User testing is a cornerstone of effective user experience and design. This is constantly reiterated in the world of design and development but there is a cognitive dissonance when faced with budget and time restraints. Without user research there is a hit or miss of UX mentality that can result in a great deal of time wasted and a return to the drawing board.
Some of the key tenets of user testing are widely known, focus groups, surveys, even card sorting with target users. The technicalities increase with more investment and more time.
The Focus Group
Hosting focus groups is a general UX method, but in user testing for web and mobile design the focus group shouldn’t be a “group”. One on one interviews help give more honest answers and mitigate any chance of group-think. There are two types of questions a UX researcher can ask: the open ended question and the closed inquiry.
Open ended questions work best when there is no product, no design, and researchers are in the earliest stage of design and development. This helps get a feel for what the target user may expect with limited references to work off of. It can be the most genuine and valuable material when beginning design.
The closed inquiry, be it multiple choice, yes or no, or spectrum scaling is best used when a developed design can be offered. Mixing these two up can cause serious delays for designers.
Knowing the kind of user who will be in the focus group is critical. Defining the target user means identifying the industry that would motivate the target user’s use of the app, as well as, how the targeted industry will respond to it.
The Focus of the Focus Group
The Nielsen Norman Group has a great deal of primary and empirical data on the testing process itself. One of the pillars of analyzing is the difference between what is called attitudinal responses and behavioral responses to testing.
As their article states: “This distinction can be summed up by contrasting “what people say” versus “what people do” (very often the two are quite different)”. Clearly, functional designers are very interested in the behavioral aspect, because it easily quantifiable and can be referenced.
The closed question set works very well with behavioral analysis because tested users are forced to make a decision that is reflective of their experience.
Correlation and Organization: User Research Methods and Derived Value
The research methods incorporating behavior and attitudinal approaches necessitate a variety of specific user tests, including:
- Usability Lab Studies
- Clickstream Analysis
- Email Surveys
- Customer Feedback
- Participatory Design
Each of those fall into a particular use. User testing is the umbrella term for all of these modalities. The Nielsen Norman Group provided the following chart to illustrate how behavioral and attitudinal testing is correlated with the qualitative and quantitative derivable data from those tests:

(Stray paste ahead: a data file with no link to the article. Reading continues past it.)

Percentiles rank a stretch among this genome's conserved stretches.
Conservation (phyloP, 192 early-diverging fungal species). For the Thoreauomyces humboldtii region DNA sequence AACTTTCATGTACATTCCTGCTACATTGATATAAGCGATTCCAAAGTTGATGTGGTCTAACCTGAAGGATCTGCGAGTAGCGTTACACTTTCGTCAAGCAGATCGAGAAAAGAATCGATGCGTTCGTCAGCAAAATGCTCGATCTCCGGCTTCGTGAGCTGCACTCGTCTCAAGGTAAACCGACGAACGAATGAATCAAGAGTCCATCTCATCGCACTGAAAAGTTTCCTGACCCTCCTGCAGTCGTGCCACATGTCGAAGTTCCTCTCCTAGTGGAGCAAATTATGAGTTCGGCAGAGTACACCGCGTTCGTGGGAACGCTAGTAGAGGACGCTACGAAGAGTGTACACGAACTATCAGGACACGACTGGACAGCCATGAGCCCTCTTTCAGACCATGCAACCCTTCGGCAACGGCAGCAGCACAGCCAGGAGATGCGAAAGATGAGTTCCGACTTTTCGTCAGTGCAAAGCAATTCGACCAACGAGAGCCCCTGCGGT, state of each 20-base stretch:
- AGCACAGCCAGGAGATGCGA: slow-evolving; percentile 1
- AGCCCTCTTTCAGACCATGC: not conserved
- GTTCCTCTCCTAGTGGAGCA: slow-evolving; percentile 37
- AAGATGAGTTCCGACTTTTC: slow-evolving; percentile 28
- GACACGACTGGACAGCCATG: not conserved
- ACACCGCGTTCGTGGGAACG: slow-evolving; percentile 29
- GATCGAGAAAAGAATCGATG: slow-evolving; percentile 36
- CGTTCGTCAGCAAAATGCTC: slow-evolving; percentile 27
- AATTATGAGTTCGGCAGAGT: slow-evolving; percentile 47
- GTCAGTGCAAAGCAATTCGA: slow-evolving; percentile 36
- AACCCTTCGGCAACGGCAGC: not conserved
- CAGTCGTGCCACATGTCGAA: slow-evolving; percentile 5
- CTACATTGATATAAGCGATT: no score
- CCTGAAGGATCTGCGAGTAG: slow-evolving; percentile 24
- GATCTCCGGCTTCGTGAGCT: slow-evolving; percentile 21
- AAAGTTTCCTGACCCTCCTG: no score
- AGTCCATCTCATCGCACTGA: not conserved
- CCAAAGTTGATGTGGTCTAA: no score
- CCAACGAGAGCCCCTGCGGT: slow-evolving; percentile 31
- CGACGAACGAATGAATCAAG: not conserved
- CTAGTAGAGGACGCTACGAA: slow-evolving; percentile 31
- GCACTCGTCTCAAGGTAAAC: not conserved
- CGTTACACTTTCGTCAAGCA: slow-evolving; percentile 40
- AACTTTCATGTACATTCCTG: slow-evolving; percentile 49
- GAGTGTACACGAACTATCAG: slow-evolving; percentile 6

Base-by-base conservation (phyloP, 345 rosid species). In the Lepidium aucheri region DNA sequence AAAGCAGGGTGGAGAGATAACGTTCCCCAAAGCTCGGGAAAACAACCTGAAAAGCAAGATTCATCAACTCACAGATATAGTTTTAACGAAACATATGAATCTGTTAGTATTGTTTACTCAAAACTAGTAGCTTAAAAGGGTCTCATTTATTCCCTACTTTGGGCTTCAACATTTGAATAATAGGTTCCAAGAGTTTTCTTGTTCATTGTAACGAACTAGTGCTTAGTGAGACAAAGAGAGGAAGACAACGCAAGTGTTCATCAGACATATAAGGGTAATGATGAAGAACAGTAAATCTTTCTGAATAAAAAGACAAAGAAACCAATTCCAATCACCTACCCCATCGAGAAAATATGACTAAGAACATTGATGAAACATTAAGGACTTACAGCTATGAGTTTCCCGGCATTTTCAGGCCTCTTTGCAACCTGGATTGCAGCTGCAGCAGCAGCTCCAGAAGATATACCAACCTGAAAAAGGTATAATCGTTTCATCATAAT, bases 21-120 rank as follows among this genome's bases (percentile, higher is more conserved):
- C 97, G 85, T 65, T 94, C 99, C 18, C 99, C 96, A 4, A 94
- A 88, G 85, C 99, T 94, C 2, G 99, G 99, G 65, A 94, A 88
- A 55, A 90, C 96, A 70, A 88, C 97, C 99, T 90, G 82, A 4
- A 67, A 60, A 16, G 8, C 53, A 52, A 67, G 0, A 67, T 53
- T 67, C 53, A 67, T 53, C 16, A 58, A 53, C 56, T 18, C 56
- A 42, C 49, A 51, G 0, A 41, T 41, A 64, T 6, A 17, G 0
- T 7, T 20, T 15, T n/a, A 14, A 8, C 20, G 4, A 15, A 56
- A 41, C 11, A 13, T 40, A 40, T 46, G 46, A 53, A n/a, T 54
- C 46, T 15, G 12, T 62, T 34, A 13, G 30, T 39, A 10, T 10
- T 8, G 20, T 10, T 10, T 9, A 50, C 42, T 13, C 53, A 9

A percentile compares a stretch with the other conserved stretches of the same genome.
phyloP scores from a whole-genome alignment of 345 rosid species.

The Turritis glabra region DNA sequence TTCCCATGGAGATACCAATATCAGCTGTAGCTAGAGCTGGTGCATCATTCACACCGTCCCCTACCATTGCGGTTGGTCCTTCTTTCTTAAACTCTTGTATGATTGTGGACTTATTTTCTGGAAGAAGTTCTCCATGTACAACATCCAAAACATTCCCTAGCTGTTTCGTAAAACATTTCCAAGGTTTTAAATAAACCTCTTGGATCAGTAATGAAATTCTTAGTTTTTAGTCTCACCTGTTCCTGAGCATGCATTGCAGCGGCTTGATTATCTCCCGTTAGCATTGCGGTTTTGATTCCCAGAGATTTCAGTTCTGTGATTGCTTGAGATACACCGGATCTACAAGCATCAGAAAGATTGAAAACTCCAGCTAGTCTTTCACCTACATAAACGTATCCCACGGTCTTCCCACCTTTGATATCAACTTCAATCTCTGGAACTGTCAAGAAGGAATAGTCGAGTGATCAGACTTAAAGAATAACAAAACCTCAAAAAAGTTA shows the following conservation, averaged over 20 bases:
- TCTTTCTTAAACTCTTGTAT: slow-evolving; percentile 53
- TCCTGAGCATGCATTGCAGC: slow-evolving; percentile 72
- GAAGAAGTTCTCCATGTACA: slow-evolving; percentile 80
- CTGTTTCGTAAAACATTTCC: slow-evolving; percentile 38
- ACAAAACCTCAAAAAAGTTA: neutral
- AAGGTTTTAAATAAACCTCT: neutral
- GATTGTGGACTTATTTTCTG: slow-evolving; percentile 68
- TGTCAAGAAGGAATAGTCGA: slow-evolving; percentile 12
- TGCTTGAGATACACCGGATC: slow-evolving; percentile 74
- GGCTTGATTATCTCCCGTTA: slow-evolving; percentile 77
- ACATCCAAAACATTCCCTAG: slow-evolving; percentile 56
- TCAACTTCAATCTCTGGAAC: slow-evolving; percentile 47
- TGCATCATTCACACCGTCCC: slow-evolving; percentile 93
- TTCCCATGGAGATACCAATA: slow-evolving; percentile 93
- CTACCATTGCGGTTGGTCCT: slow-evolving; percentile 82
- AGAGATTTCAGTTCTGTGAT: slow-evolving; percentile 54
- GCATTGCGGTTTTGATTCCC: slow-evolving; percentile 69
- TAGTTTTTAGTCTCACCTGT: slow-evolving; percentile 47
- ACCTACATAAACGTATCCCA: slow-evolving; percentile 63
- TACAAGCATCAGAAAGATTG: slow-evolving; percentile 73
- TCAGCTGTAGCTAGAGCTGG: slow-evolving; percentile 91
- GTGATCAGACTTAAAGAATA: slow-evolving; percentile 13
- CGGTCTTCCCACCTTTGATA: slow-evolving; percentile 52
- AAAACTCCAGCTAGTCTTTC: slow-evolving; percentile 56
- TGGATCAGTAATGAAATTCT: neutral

What are the Other Guys Doing?
As mentioned earlier, with deadlines it may be tough to do thorough user testing. Sometimes this lack of testing is inexplicably avoided in a meaningful way. Some real world examples include Facebook’s attempt at a SnapChat-like platform called Poke.
The application features were nearly identical to Snapchat in every way. The only difference between them was using Facebook contacts instead of phone numbers or ambiguous usernames. The Verge reported that it took 12 days to build.
That is indeed impressive, but then again Facebook is worth billions of dollars and failed to properly user test the attitudinal and qualitative data that would attract new users and convert SnapChat users to Poke users. It was a failure and was removed from the app store mere months after launch. The overcompensation on features users would have known instead of new innovative features precluded it from making a splash.
What about Google+? That was tested a great deal to incorporate features users would be familiar with. In a hodgepodge compilation of features, users would be familiar with how to share posts, and use hangouts if they’re Google users already. Obviously Google+ may have a ways to go in terms of meaningful engagement, but the user testing resulted in an understandable and intuitive experience while using Google+. There was no innovative feature that made it stand out other than participating in the Google Services Suite.
We can learn a great deal by defining the immediate goal of a particular test as it relates to one function, module, feature and where it fits in a particular system, be it a web or mobile application. Start small and build up in an organized fashion to really get the best out of available opportunities for user testing.
Want to learn more?
If you’d like to improve your skills in User Research, then consider to take the online course User Research – Methods and Best Practices. Alternatively, there is an entire course on Usability Testing which includes templates you can use in your own projects. Lastly, if you want to brush up on the basics of UX and Usability, you might take the online course on User Experience. Good luck on your learning journey!
(Lead image: Depositphotos)